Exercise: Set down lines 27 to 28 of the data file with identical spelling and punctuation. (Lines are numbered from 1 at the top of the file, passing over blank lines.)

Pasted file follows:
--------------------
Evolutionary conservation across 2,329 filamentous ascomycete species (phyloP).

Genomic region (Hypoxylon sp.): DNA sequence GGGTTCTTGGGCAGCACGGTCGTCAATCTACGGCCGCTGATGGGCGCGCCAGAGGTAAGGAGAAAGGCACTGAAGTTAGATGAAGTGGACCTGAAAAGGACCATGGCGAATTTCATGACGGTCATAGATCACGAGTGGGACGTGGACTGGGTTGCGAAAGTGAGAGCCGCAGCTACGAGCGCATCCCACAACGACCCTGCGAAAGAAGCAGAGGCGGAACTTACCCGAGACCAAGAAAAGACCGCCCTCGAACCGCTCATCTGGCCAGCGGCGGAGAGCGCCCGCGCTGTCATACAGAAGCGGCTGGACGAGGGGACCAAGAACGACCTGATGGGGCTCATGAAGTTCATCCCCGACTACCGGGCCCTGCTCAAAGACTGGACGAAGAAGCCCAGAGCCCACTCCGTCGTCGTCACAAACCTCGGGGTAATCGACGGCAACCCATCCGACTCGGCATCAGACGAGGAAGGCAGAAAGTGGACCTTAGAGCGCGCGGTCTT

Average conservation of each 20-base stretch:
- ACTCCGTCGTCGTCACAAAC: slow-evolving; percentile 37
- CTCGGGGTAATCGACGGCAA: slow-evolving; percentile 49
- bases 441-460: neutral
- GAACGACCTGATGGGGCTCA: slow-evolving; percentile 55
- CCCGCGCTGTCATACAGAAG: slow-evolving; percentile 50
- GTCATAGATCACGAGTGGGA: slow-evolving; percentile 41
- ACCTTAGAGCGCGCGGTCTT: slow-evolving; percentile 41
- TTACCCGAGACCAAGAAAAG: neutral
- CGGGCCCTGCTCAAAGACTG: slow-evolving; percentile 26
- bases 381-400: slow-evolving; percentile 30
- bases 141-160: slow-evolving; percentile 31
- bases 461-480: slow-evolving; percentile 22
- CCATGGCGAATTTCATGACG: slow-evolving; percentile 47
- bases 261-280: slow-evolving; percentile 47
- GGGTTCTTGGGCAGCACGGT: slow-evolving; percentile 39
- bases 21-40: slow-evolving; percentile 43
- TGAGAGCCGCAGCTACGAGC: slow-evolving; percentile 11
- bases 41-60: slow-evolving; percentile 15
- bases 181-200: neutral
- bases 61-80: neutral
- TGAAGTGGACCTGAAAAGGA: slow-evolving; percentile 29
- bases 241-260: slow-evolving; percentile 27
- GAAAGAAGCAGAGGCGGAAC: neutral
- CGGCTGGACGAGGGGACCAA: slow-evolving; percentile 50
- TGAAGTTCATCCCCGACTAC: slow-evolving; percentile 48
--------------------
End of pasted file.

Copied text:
- CGGCTGGACGAGGGGACCAA: slow-evolving; percentile 50
- TGAAGTTCATCCCCGACTAC: slow-evolving; percentile 48